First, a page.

Several bushwalkers rescued by helicopter in Tasmania and New South Wales
At approximately 5pm AEDT on Friday 22 February, AMSA’s Rescue Coordination Centre (RCC Australia) detected a Personal Locator Beacon (PLB) near Federation Peak in Tasmania’s Southwest National Park.
A rescue helicopter was dispatched from Hobart and located a man with a leg injury. He was airlifted to hospital for medical treatment.
On Sunday, another distress beacon was detected by RCC Australia in Southwest National Park at approximately 11.30am AEDT. The beacon was traced back to two bushwalkers, also near the Federation Peak area, who had come across a female bushwalker with a suspected fractured ankle. RCC Australia dispatched a rescue helicopter to locate the injured woman, who was flown to a hospital in Hobart for medical treatment.
RCC Australia also coordinated two search and rescue operations in New South Wales’ Blue Mountains. At approximately 3pm AEDT on Saturday, a PLB was activated. RCC Australia traced the beacon to a solo bushwalker in the vicinity of Grose River Gorge. Due to bad weather, aircraft had difficulty in pinpointing the exact location of the beacon and RCC Australia tasked police to conduct a land search.
The following morning, the man notified police he had been able to find his own way out. He had been washed down the Grose River and was unable to get back to the marked trail. Once the river level dropped, the man was able to find a way out. He did not require medical assistance.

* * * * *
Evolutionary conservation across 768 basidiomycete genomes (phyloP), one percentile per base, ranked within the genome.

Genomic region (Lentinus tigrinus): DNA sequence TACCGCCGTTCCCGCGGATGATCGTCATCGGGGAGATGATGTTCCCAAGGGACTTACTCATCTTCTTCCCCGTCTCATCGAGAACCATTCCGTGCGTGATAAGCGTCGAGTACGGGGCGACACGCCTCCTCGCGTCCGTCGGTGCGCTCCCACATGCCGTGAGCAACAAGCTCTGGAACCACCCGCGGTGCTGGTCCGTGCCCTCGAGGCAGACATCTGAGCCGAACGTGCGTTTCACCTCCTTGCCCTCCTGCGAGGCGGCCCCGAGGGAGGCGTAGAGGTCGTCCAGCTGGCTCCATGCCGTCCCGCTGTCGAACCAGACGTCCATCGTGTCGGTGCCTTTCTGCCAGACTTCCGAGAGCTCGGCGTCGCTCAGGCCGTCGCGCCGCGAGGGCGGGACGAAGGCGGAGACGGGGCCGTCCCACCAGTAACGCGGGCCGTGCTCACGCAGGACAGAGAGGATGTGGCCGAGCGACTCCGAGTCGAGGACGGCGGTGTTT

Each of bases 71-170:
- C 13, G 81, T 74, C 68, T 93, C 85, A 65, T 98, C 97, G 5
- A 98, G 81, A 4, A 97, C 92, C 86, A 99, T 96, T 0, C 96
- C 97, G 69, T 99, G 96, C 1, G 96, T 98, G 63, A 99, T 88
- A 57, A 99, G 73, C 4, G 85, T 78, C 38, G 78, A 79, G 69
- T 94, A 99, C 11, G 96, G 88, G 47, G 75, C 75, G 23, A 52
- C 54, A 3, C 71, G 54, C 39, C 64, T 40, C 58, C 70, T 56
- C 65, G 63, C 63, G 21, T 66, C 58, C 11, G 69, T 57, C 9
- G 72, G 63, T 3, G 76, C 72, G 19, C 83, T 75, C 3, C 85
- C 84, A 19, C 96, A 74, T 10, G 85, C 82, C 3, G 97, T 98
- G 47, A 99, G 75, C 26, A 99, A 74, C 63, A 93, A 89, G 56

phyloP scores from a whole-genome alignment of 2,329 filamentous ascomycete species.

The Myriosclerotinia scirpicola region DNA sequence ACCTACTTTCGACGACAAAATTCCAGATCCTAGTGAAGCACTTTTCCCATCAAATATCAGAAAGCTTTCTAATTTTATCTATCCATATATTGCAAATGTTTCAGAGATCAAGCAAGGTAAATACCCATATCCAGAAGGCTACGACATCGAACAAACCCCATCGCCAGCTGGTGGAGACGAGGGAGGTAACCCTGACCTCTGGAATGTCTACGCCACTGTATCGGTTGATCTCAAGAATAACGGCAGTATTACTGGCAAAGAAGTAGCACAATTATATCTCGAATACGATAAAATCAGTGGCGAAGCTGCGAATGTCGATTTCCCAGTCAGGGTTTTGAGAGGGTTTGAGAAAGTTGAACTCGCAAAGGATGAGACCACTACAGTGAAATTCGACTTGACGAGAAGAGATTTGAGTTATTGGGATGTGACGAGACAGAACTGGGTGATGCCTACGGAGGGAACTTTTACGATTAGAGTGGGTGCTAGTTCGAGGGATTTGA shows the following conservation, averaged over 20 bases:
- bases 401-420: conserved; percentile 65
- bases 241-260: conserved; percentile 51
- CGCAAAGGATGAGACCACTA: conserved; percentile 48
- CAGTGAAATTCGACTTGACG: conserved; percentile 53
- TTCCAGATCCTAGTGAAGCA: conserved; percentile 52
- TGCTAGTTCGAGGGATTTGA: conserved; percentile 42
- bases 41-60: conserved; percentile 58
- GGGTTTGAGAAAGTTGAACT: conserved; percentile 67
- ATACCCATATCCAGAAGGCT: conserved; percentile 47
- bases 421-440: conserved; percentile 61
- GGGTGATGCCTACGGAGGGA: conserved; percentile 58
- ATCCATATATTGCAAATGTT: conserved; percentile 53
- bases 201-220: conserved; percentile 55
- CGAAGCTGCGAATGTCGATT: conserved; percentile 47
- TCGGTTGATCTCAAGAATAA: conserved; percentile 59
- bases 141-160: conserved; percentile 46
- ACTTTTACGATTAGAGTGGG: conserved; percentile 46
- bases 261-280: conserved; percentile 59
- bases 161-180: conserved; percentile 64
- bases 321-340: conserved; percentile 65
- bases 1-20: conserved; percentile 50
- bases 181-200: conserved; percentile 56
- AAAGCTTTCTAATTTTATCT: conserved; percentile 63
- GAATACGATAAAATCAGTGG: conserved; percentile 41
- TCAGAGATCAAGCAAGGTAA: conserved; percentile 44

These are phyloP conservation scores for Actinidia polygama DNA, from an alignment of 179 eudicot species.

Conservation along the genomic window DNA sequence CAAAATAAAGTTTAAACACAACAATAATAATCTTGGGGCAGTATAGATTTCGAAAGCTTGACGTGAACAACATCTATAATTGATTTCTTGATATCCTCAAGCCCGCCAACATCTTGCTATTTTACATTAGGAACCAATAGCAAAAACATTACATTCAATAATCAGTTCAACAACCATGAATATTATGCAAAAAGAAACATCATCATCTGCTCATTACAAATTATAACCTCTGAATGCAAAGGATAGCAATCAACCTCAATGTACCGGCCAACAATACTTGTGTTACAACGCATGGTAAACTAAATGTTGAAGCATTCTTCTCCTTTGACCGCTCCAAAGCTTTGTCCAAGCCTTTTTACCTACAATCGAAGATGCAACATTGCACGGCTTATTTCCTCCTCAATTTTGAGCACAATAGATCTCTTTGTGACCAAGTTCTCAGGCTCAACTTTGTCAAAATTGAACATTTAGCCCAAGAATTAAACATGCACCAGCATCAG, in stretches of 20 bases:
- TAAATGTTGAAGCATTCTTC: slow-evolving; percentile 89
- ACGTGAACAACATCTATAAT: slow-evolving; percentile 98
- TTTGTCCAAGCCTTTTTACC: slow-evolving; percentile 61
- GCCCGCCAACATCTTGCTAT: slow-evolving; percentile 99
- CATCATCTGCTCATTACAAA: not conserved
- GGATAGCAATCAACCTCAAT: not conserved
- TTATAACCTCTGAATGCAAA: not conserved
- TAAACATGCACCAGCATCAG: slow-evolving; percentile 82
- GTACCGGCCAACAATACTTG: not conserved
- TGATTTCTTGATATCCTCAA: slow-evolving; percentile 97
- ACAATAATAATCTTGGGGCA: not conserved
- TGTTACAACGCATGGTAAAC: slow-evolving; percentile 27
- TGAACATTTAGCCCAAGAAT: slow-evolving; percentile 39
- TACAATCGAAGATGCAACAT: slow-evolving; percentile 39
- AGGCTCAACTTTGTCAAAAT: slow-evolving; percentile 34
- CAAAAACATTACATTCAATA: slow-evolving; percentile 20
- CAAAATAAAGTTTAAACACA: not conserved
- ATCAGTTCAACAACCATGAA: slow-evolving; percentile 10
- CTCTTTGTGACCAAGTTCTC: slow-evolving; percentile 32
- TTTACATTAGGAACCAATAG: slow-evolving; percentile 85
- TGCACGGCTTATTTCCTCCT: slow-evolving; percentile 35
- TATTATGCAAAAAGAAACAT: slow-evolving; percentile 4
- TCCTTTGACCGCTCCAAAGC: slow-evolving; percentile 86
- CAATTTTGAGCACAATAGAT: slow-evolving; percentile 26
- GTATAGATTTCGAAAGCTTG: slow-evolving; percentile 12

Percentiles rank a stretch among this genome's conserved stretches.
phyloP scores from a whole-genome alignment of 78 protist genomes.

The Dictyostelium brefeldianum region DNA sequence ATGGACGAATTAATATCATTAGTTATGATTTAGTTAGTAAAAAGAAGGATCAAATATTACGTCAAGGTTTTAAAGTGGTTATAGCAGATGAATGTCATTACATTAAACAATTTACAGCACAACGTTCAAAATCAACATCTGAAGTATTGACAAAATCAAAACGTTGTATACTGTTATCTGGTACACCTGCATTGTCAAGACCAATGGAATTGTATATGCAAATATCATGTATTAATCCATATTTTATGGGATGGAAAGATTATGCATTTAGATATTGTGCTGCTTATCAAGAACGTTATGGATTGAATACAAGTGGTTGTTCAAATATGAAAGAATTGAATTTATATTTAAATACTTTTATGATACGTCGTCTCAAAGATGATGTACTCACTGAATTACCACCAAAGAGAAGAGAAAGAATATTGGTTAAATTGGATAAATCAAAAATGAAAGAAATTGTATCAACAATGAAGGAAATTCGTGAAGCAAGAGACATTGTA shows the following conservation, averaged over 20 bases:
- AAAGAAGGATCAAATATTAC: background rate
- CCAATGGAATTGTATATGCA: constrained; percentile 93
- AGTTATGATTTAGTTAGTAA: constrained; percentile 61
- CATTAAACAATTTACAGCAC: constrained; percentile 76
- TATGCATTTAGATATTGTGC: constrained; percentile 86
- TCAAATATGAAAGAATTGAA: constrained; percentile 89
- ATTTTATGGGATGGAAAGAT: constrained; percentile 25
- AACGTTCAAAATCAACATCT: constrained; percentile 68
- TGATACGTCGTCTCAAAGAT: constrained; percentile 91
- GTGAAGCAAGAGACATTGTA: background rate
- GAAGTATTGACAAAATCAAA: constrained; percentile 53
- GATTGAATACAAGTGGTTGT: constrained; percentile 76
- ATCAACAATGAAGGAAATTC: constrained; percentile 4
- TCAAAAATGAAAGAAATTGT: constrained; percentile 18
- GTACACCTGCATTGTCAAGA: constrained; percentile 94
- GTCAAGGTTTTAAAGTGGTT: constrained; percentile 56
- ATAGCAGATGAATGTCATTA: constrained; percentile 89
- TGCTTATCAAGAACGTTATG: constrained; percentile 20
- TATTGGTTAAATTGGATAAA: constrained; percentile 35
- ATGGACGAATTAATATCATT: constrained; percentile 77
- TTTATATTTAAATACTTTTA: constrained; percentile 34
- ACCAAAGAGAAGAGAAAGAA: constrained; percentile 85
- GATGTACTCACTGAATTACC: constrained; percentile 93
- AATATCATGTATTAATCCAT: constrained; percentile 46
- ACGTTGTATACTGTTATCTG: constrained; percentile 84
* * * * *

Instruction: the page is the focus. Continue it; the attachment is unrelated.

Another beacon was activated in the Blue Mountains on Saturday. At approximately 4.30pm AEDT, six bushwalkers activated a beacon after they became stranded by a fast rising river near Mount Wilson.
RCC Australia was unable to dispatch aircraft due to bad weather and police were dispatched to conduct a ground search. The following day the party was winched to safety by a rescue helicopter from Bankstown. None of the bushwalkers required medical treatment.
AMSA encourages all bushwalkers to carry a GPS-equipped beacon in case of emergencies and register their beacon with AMSA to significantly reduce the response time in search and rescue operations.
Bushwalkers are also encouraged to always carry necessary equipment such as sufficient food and water, warm clothing, first aid kit and a torch.
AMSA also strongly advises bushwalkers to check the weather forecast before they head out and consider postponing their bushwalk in the case of bad weather.